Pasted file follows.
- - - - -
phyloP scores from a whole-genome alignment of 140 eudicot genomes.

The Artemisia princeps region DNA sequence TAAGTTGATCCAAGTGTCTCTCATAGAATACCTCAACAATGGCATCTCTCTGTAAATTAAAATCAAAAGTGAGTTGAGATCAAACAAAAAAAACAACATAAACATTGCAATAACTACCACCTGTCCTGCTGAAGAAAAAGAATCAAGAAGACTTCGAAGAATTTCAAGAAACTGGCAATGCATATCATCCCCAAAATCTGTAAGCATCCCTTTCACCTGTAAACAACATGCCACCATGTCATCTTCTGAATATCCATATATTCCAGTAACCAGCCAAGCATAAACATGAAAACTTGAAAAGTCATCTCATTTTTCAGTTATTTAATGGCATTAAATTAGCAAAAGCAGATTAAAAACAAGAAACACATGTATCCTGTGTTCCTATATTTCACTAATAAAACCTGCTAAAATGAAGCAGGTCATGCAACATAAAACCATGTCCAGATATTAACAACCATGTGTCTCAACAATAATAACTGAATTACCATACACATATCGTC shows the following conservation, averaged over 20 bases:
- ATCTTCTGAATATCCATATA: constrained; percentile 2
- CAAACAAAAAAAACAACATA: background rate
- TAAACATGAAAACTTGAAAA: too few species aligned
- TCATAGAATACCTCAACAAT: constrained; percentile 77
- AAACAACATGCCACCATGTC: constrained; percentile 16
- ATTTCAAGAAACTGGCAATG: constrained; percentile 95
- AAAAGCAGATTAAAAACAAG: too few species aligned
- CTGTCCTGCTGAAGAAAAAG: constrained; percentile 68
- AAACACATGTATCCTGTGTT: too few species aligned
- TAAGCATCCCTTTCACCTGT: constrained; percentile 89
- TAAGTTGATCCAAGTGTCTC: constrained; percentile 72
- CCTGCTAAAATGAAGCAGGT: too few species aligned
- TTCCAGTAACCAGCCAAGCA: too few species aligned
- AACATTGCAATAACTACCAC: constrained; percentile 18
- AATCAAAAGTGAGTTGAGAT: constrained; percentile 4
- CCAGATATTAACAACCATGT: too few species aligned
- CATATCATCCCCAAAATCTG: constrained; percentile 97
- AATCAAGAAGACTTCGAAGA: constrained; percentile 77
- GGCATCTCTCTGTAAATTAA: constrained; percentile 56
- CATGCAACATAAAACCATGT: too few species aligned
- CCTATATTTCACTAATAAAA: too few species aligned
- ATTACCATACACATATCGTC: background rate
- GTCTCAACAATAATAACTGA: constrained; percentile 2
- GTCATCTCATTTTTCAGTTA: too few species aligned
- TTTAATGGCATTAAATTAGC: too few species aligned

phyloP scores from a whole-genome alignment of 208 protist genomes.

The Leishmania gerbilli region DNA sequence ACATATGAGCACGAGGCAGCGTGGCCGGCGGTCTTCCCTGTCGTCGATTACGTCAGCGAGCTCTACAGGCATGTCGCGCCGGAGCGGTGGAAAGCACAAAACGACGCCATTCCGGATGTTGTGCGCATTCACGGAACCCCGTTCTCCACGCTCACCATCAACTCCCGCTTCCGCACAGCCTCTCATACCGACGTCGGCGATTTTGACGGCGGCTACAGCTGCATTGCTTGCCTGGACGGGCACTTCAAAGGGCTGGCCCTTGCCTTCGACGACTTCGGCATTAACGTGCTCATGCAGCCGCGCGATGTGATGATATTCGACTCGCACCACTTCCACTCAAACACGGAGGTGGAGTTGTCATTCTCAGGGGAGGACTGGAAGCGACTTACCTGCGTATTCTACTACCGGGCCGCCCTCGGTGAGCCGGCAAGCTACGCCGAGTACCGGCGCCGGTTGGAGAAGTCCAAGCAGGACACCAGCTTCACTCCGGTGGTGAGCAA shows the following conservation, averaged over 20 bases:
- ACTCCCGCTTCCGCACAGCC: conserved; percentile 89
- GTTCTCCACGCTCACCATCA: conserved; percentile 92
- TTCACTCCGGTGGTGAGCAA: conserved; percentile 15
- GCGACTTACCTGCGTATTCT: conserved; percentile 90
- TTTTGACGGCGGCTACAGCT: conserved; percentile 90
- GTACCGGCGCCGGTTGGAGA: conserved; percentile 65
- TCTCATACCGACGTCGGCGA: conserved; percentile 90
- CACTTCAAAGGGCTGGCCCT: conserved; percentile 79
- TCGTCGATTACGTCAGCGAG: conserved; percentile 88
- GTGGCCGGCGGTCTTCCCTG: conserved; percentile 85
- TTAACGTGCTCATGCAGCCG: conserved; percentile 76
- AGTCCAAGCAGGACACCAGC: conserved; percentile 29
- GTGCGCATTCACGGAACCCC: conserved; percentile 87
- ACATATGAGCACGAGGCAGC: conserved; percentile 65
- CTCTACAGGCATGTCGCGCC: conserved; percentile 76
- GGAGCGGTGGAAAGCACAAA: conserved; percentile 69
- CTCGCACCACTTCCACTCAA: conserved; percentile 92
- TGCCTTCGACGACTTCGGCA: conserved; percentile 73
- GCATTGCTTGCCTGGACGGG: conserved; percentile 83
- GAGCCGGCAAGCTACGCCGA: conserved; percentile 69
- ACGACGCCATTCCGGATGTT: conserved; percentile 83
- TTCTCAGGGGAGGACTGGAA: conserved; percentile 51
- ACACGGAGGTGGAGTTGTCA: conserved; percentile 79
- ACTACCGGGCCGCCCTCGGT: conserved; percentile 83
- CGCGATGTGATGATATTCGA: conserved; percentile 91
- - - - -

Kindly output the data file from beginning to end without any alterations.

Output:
phyloP scores from a whole-genome alignment of 140 eudicot genomes.

The Artemisia princeps region DNA sequence TAAGTTGATCCAAGTGTCTCTCATAGAATACCTCAACAATGGCATCTCTCTGTAAATTAAAATCAAAAGTGAGTTGAGATCAAACAAAAAAAACAACATAAACATTGCAATAACTACCACCTGTCCTGCTGAAGAAAAAGAATCAAGAAGACTTCGAAGAATTTCAAGAAACTGGCAATGCATATCATCCCCAAAATCTGTAAGCATCCCTTTCACCTGTAAACAACATGCCACCATGTCATCTTCTGAATATCCATATATTCCAGTAACCAGCCAAGCATAAACATGAAAACTTGAAAAGTCATCTCATTTTTCAGTTATTTAATGGCATTAAATTAGCAAAAGCAGATTAAAAACAAGAAACACATGTATCCTGTGTTCCTATATTTCACTAATAAAACCTGCTAAAATGAAGCAGGTCATGCAACATAAAACCATGTCCAGATATTAACAACCATGTGTCTCAACAATAATAACTGAATTACCATACACATATCGTC shows the following conservation, averaged over 20 bases:
- ATCTTCTGAATATCCATATA: constrained; percentile 2
- CAAACAAAAAAAACAACATA: background rate
- TAAACATGAAAACTTGAAAA: too few species aligned
- TCATAGAATACCTCAACAAT: constrained; percentile 77
- AAACAACATGCCACCATGTC: constrained; percentile 16
- ATTTCAAGAAACTGGCAATG: constrained; percentile 95
- AAAAGCAGATTAAAAACAAG: too few species aligned
- CTGTCCTGCTGAAGAAAAAG: constrained; percentile 68
- AAACACATGTATCCTGTGTT: too few species aligned
- TAAGCATCCCTTTCACCTGT: constrained; percentile 89
- TAAGTTGATCCAAGTGTCTC: constrained; percentile 72
- CCTGCTAAAATGAAGCAGGT: too few species aligned
- TTCCAGTAACCAGCCAAGCA: too few species aligned
- AACATTGCAATAACTACCAC: constrained; percentile 18
- AATCAAAAGTGAGTTGAGAT: constrained; percentile 4
- CCAGATATTAACAACCATGT: too few species aligned
- CATATCATCCCCAAAATCTG: constrained; percentile 97
- AATCAAGAAGACTTCGAAGA: constrained; percentile 77
- GGCATCTCTCTGTAAATTAA: constrained; percentile 56
- CATGCAACATAAAACCATGT: too few species aligned
- CCTATATTTCACTAATAAAA: too few species aligned
- ATTACCATACACATATCGTC: background rate
- GTCTCAACAATAATAACTGA: constrained; percentile 2
- GTCATCTCATTTTTCAGTTA: too few species aligned
- TTTAATGGCATTAAATTAGC: too few species aligned

phyloP scores from a whole-genome alignment of 208 protist genomes.

The Leishmania gerbilli region DNA sequence ACATATGAGCACGAGGCAGCGTGGCCGGCGGTCTTCCCTGTCGTCGATTACGTCAGCGAGCTCTACAGGCATGTCGCGCCGGAGCGGTGGAAAGCACAAAACGACGCCATTCCGGATGTTGTGCGCATTCACGGAACCCCGTTCTCCACGCTCACCATCAACTCCCGCTTCCGCACAGCCTCTCATACCGACGTCGGCGATTTTGACGGCGGCTACAGCTGCATTGCTTGCCTGGACGGGCACTTCAAAGGGCTGGCCCTTGCCTTCGACGACTTCGGCATTAACGTGCTCATGCAGCCGCGCGATGTGATGATATTCGACTCGCACCACTTCCACTCAAACACGGAGGTGGAGTTGTCATTCTCAGGGGAGGACTGGAAGCGACTTACCTGCGTATTCTACTACCGGGCCGCCCTCGGTGAGCCGGCAAGCTACGCCGAGTACCGGCGCCGGTTGGAGAAGTCCAAGCAGGACACCAGCTTCACTCCGGTGGTGAGCAA shows the following conservation, averaged over 20 bases:
- ACTCCCGCTTCCGCACAGCC: conserved; percentile 89
- GTTCTCCACGCTCACCATCA: conserved; percentile 92
- TTCACTCCGGTGGTGAGCAA: conserved; percentile 15
- GCGACTTACCTGCGTATTCT: conserved; percentile 90
- TTTTGACGGCGGCTACAGCT: conserved; percentile 90
- GTACCGGCGCCGGTTGGAGA: conserved; percentile 65
- TCTCATACCGACGTCGGCGA: conserved; percentile 90
- CACTTCAAAGGGCTGGCCCT: conserved; percentile 79
- TCGTCGATTACGTCAGCGAG: conserved; percentile 88
- GTGGCCGGCGGTCTTCCCTG: conserved; percentile 85
- TTAACGTGCTCATGCAGCCG: conserved; percentile 76
- AGTCCAAGCAGGACACCAGC: conserved; percentile 29
- GTGCGCATTCACGGAACCCC: conserved; percentile 87
- ACATATGAGCACGAGGCAGC: conserved; percentile 65
- CTCTACAGGCATGTCGCGCC: conserved; percentile 76
- GGAGCGGTGGAAAGCACAAA: conserved; percentile 69
- CTCGCACCACTTCCACTCAA: conserved; percentile 92
- TGCCTTCGACGACTTCGGCA: conserved; percentile 73
- GCATTGCTTGCCTGGACGGG: conserved; percentile 83
- GAGCCGGCAAGCTACGCCGA: conserved; percentile 69
- ACGACGCCATTCCGGATGTT: conserved; percentile 83
- TTCTCAGGGGAGGACTGGAA: conserved; percentile 51
- ACACGGAGGTGGAGTTGTCA: conserved; percentile 79
- ACTACCGGGCCGCCCTCGGT: conserved; percentile 83
- CGCGATGTGATGATATTCGA: conserved; percentile 91